Bachelorette Contestant Garrett Yrigoyen Apologizes For Controversial Social Media Likes

Photo: Courtesy of ABC.
Bachelorette contestant Garrett Yrigoven has apologized for his controversial Instagram activity in a lengthy social media post.
"To those who I have hurt and offended: This is all new to me. I went on the Bachelorette for the adventure and possibility of falling in love, not fame
"I did not know what to expect once the show aired. I am sorry to those who I offended, and I also take full responsibility for my ‘likes’ on Instagram that were hurtful and offensive.
"garret_yrigs12 was my former Instagram handle and I decided to take it down and start fresh because I have learned an extremely valuable lesson and am taking steps to grow, become more educated, and be a better version of myself.
"I am not perfect, and I will never be anywhere close, but now I will always be more informed and aware of what I am liking and supporting, not just on Instagram, but in life.
"I never realized the power behind a mindless double tap on Instagram and how it bears so much weight on people’s lives. I did not mean any harm by any of it. My Instagram ‘likes’ were not a true reflection of me and my morals.
"Let my mistakes be a lesson for those who mindlessly double tap images, memes. and videos on any social media content that could be many things including hurtful, degrading, and dehumanizing. I do not want my social media to define who I am, and I will take better care moving forward to support all walks of life. Again, I sincerely apologize and am sorry for any hurt, damage, or offense I may have caused."
This post was originally published on May 29, 2018.
A suitor on this season of The Bachelorette may be conservative, and fans are not happy. Garrett Yrigoyen, a Reno, NV native who won the first impression rose last night, reportedly has a messy social media history. Instagram user @imwatchingyuuo shared a series of screenshots of Yrigoyen's likes, which, when taken as a group, tell a familiar story. (The account has since deactivated, but former Bachelor contestant Ashley Spivey shared her own screenshots of its work.) Yrigoyen has liked a number of memes espousing alt-right rhetoric, many of them sexist, racist, and homophobic. Yrigoyen has recently deleted his Instagram account and created a new one, but Refinery29 has verified that the screenshots of the "likes" from his account are real.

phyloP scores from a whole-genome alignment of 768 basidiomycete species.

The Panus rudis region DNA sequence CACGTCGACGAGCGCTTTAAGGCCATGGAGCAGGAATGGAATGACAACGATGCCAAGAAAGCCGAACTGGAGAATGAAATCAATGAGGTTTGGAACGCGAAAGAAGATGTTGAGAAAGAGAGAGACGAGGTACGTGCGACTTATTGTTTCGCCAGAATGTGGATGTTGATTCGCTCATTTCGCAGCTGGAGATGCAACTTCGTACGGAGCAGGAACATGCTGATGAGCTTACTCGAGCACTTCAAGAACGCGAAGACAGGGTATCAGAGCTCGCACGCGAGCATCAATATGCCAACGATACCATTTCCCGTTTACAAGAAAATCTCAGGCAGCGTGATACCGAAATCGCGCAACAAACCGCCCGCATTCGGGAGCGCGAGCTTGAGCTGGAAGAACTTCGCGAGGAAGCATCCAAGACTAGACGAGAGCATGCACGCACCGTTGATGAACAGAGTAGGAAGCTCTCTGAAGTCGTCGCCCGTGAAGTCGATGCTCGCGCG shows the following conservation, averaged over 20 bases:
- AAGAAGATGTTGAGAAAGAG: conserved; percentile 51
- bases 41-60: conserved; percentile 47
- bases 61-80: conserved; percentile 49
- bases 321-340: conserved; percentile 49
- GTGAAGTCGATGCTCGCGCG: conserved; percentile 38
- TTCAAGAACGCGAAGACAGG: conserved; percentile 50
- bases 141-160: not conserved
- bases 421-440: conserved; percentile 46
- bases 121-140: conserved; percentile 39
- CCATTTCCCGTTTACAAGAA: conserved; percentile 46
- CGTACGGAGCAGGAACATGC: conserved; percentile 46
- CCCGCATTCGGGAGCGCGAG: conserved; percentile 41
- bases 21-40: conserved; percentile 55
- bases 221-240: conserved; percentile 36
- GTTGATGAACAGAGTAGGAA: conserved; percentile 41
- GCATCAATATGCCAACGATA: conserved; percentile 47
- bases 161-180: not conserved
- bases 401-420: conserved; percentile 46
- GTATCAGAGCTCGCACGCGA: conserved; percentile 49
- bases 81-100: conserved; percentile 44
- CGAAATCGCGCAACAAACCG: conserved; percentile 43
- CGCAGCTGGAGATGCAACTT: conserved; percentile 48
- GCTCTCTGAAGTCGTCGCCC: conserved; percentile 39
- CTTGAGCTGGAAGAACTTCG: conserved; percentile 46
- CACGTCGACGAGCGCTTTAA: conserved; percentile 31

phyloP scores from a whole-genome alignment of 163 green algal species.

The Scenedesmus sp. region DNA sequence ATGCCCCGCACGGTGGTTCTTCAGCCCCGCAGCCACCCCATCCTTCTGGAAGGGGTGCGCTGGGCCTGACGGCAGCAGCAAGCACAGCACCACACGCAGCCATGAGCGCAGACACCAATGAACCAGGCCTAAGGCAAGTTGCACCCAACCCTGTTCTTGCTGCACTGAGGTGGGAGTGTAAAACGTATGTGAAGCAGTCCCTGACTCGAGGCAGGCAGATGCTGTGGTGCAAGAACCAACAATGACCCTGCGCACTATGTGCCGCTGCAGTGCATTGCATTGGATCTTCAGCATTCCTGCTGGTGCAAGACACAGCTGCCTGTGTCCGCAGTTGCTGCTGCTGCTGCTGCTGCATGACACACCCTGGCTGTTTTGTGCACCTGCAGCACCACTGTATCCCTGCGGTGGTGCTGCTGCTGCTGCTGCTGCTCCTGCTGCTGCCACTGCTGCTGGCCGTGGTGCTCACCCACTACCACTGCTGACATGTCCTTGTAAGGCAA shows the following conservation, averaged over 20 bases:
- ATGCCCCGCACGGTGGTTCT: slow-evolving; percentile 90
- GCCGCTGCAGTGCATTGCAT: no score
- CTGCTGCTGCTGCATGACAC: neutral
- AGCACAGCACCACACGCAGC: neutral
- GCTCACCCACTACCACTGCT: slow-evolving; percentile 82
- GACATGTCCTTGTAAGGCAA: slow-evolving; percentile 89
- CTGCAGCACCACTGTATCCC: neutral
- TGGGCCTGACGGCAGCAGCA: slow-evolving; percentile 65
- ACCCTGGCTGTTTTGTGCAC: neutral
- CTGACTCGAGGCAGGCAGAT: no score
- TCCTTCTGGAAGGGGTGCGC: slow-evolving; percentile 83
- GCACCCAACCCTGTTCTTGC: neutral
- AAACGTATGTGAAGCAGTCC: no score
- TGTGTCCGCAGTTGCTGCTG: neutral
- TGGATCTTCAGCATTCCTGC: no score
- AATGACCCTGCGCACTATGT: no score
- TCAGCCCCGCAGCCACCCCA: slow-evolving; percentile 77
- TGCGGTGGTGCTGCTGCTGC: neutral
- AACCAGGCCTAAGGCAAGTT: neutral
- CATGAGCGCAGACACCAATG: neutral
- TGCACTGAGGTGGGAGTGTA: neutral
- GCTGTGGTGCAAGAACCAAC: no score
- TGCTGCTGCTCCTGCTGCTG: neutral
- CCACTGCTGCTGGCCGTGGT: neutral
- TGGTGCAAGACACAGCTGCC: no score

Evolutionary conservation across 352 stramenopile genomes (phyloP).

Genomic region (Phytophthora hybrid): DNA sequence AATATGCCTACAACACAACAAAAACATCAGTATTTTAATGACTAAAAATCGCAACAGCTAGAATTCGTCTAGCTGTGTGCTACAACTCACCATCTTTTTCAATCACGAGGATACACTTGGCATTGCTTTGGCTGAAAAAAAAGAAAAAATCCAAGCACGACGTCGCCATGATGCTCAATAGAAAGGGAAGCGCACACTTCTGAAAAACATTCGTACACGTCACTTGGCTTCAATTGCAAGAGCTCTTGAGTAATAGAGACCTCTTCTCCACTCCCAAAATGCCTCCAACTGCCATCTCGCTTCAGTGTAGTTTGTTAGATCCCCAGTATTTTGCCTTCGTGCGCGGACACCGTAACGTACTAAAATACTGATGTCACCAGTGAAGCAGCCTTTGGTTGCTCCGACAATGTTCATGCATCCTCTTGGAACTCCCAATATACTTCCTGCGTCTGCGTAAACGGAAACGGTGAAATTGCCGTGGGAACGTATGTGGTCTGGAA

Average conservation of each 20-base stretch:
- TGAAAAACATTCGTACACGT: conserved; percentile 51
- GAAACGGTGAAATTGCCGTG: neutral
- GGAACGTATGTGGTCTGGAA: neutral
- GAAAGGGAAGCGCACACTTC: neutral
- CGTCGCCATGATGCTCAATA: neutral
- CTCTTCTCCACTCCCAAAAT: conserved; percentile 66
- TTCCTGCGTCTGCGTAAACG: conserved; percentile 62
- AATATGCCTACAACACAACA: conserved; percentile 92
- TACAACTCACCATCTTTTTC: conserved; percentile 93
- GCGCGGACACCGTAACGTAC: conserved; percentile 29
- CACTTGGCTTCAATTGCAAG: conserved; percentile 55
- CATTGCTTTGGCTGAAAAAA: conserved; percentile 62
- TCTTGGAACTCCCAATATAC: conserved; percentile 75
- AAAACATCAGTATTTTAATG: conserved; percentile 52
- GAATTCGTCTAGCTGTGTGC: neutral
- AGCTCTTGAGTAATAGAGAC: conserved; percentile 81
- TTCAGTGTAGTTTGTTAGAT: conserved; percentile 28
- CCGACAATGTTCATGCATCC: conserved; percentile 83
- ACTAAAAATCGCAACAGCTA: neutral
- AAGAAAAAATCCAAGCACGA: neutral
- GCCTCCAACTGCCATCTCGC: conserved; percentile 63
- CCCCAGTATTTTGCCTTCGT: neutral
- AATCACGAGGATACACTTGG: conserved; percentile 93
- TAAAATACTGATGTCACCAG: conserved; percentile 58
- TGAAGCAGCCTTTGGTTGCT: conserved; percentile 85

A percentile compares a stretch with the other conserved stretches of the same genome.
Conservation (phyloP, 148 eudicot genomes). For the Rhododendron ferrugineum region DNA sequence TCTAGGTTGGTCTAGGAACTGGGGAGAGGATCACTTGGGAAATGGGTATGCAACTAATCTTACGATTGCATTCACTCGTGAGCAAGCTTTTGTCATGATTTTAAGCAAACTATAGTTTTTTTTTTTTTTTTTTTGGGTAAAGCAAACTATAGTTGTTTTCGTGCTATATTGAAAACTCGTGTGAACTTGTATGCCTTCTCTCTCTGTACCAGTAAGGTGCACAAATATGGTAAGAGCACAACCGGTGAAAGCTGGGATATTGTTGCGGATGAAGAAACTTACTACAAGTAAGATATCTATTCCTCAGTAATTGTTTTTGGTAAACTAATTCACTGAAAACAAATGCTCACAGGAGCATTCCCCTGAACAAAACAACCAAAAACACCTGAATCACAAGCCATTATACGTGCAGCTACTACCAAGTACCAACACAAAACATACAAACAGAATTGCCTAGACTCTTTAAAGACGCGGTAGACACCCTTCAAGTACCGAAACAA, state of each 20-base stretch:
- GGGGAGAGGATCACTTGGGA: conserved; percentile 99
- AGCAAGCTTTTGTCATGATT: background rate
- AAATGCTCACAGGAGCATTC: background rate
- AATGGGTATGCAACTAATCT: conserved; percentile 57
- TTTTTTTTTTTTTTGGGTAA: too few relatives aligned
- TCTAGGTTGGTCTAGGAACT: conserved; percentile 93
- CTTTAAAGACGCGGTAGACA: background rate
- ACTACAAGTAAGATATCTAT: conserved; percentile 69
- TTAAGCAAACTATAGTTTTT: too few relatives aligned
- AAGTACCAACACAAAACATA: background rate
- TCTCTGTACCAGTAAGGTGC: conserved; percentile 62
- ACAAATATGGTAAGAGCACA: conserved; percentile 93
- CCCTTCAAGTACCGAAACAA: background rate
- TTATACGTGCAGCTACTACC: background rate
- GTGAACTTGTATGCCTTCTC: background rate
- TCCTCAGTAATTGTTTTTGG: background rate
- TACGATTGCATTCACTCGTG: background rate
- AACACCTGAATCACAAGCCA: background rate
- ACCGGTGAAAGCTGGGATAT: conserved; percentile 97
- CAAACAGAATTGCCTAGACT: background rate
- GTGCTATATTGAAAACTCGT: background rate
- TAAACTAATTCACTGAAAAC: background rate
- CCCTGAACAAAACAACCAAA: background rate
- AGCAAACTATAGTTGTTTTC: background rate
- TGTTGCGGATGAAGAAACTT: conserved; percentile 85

His account (garrett_yrigs12) liked one post from Instagram account the4thamerican accusing David Hogg, survivor of the Parkland School shooting, of being a crisis actor. It also appears to have liked a meme that refers to Trump's mythologized "wall." The meme features a photo of a soldier preparing to toss a small child. The caption: "When a kid makes it over the wall and you have to throw him back." Yet another like appears to criticize the football player Colin Kaepernick.
Yrigoyen, 29, is a medical sales rep in his home of Reno, Nevada. In his announcement dispatch, host Chris Harrison said Garrett was a "sneaky good athlete." He added that "Garrett rises to the top" during the competition because he cares about Bachelorette Becca Kufrin more than anything else. (Harrison and other Bachelorette contestants used similar words when describing last season's winner Bryan Abasolo.)
Until recently, Yrigoyen's Instagram was up and running. Previously, Refinery29 can confirm, he had the link to the S.W.O.R.D. International website in his bio. S.W.O.R.D. International is an organization committed to providing military, law enforcement, and civilians with small arms, i.e. guns. S.W.O.R.D. stands for "Special Warfare Operations Research and Development."
Kufrin has never discussed her political beliefs, but her Instagram history demonstrates that she, at the very least, harbors a dislike of Donald Trump. (She shared a photo of herself performing an obscene gesture in front of a Trump sign, which seems pretty indicative.)
Historically, The Bachelor franchise has been apolitical and glossy, even as it endures scandal after scandal. In recent years, though, The Bachelor has been treading into political waters. In 2017, on the season with Rachel Lindsay, the first Black lead, someone on the show made a loose reference to the "political climate" of the country. In general, though, the word "Trump" is verboten. (I have yet to hear it uttered on the show.) The only time it was brought up was in a New York Times profile of the spinoff show Bachelor Winter Games. In the profile, creator Mike Fleiss is clearly anti-Trump, noting that the ratings on Lindsay's season of The Bachelorette felt "Trumpish." Trump's America, he reckoned, was responsible for Lindsay's poor ratings.
So, then, is Yrigoyen the natural pivot to get ratings? See Yrigoyen's reported history, below.

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